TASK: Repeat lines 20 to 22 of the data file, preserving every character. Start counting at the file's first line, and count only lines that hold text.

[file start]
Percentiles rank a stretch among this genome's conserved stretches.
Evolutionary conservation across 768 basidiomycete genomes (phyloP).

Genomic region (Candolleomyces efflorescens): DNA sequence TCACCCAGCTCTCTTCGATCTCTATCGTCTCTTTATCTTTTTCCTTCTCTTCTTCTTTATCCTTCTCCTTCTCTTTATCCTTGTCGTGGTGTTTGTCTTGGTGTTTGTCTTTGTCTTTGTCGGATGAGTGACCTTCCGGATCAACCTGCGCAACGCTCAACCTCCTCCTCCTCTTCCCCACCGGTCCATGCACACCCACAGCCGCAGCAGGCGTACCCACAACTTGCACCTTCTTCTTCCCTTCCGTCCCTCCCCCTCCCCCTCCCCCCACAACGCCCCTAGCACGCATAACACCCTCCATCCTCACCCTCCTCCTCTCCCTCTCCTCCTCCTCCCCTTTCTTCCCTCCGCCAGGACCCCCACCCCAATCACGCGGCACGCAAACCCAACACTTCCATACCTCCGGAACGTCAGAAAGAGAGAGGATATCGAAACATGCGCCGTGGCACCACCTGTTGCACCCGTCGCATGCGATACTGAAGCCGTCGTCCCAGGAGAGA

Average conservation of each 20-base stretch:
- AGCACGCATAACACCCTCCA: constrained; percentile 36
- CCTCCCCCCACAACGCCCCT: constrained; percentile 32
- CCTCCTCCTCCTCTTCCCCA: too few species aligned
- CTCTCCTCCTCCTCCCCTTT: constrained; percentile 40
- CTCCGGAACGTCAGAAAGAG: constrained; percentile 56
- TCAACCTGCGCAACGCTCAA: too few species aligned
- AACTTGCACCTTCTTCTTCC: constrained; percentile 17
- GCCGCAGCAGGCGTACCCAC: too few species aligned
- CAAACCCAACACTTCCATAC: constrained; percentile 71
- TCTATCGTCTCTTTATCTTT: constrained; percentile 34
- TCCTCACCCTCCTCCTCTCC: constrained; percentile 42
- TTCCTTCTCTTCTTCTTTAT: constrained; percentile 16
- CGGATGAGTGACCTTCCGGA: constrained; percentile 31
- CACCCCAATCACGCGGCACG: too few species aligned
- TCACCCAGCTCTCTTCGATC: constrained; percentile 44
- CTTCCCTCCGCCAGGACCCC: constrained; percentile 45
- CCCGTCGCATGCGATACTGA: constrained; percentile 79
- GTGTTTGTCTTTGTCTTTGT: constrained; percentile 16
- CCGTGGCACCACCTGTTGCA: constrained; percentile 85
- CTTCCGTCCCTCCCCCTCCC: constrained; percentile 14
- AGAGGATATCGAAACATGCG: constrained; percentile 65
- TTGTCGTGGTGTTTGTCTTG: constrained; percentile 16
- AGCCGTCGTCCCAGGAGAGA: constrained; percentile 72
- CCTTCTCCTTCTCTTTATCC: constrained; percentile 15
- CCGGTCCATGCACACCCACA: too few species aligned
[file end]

- CTTCCCTCCGCCAGGACCCC: constrained; percentile 45
- CCCGTCGCATGCGATACTGA: constrained; percentile 79
- GTGTTTGTCTTTGTCTTTGT: constrained; percentile 16